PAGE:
This week Father Bill reflects on The Holy Pentecost Icon.
My dear parishioners,
Gratus is an old Latin word which means “to be pleasing.” This word is the root of our word “grateful” or “gratefulness.” To be grateful is to be appreciative of kindness and benefits received. Traditionally, acts of loving kindness are met with an attitude of gratefulness by the receiver.
Many years ago, I was eating in a Chinese restaurant. At the end of the meal, I received the bill which was accompanied by the customary fortune cookie. When I opened the cookie and read the fortune I was momentarily dumbfounded. It took me a moment to absorb the message which was both simple and profound. The fortune said, “A truly poor person is not the one who has little, but the one who wants more.” Being grateful, then, is being pleased and thankful for the gifts we have received and for the kindnesses shown to us by others.
As God’s children, we are called to treasure the gifts that we receive in this life. As good stewards of those gifts, we are called to accept gifts gratefully, treasure them, use them as needed and then share these gifts with others. This is a sign of a good steward of what we have been freely given by the Creator in this life.
I suggest that “Thank you” should be the words on our lips when we wake up in the morning and when we go to bed at night. It is so easy to take for granted the many treasures in our lives, whether they be people or things. Always wanting more is a sign of being ungrateful and will eventually lead to misery.
During these days of the Coronavirus pandemic, we might be inclined to be resentful for all the activities we cannot do. However, we would do well to consciously adopt an attitude of gratefulness for all that we have received. Granted there are people who have more than we do, but then there are people who have less. Sadly, some people no longer have life because of the virus. We should then be good stewards of the gifts we have received and consider them true blessings and be grateful for them.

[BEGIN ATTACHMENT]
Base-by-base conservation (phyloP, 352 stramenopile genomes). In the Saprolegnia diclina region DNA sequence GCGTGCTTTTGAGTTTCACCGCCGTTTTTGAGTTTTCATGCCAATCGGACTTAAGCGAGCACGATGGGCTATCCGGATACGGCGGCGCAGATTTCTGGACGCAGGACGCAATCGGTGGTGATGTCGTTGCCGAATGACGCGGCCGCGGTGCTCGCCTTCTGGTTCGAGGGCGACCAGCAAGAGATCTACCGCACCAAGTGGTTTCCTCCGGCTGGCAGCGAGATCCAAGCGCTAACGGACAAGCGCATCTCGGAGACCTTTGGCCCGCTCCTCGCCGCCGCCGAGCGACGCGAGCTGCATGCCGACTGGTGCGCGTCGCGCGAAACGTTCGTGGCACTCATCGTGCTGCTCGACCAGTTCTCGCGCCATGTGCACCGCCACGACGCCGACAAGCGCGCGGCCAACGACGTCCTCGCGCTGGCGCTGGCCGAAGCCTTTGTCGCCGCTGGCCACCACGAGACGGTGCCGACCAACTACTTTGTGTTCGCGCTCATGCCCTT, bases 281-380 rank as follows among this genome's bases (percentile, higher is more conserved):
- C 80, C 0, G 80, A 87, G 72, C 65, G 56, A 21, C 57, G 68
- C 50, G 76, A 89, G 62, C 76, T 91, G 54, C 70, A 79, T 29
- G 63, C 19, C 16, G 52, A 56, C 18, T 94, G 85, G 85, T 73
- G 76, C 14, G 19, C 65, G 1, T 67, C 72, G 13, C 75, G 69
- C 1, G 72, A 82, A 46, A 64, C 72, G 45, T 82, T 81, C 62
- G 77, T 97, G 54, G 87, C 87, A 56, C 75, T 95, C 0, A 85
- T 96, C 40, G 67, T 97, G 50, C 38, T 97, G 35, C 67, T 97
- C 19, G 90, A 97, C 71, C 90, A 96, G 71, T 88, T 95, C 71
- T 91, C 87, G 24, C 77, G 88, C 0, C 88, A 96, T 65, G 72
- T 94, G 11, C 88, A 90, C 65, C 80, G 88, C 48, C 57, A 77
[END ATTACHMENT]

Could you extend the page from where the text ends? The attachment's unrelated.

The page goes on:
May 28, 2020
Father Bill Moisant reflects on the Baptism of The Lord Icon at Resurrection Catholic Parish.
My dear Parishioners,
On March 19, 2020, the Senate introduced the “Coronavirus Aid, Relief, and Economic Security Act” aka the CARES Act. It was subsequently signed by President Trump on March 27, 2020. This bill created a $2 trillion economic relief package for the purpose of protecting the American people from public health and economics impacts of COVID-19.
Through the attentiveness and persistence of our Business Manager, Maya Bashoury, our parish successfully secured a CARES loan of $115,500, effective May 4, 2020. This money [known as the Payroll Protection Program (PPP)] will be used to cover the salaries, wages and benefits of our parish and preschool staff as well as rent and utilities until the end of June. When the shutdown occurred in Oregon on March 23, 2020, my commitment to our parish and preschool staff was that they would not be laid off. As pastor, I thought that as a parish we owed them some financial security during this time of great uncertainty. In the meantime all of our staff have carried out their jobs as best they could using remote communications and providing the children, teens and adults with the learning experiences and supplies that they need. Our commitment to our preschool families was that no child would need to leave the program simply because a family member was suddenly unemployed. We told them that all the children could finish out the school year together regardless of the COVID-19 impact on their families.
Receiving this loan from the Federal Government is a huge help to our parish budget for the months of May and June. I do want to emphasis, though, that after June, we are on our own. Therefore, I strongly recommend that we all continue the ongoing support of our parish. We all have much to do in serving our parishioners and meeting their needs for catechesis and spiritual growth during these trying times. I would like to remind you that we continue to live stream our Sunday Mass at 11:00 am and also a daily Mass on Wednesday at Noon. I invite you to join us.
I ask God’s blessings on all of you. I know that remaining at home is hard, especially for the children. As this Pandemic moves through our society as a roaring lion seeking someone to devour (1Peter 5:8), I ask that you stay safe, follow the leadership given us by the medical community and wait for better days. They will come, I do believe, but this whole situation will take longer to safely resolve that we had hoped.
AMDG (Ad maiorem Dei gloriam “For the greater glory of God”)*
*This closing was typically used by St. Ignatius of Loyola, the founder of the Jesuits, at the end of his correspondence.
In this week’s Homily, Father Bill encourages everyone to take part in Resurrection’s Food Distribution Program, part of the the Archdiocese of Portland’s participation in the USDA Farms to Families program.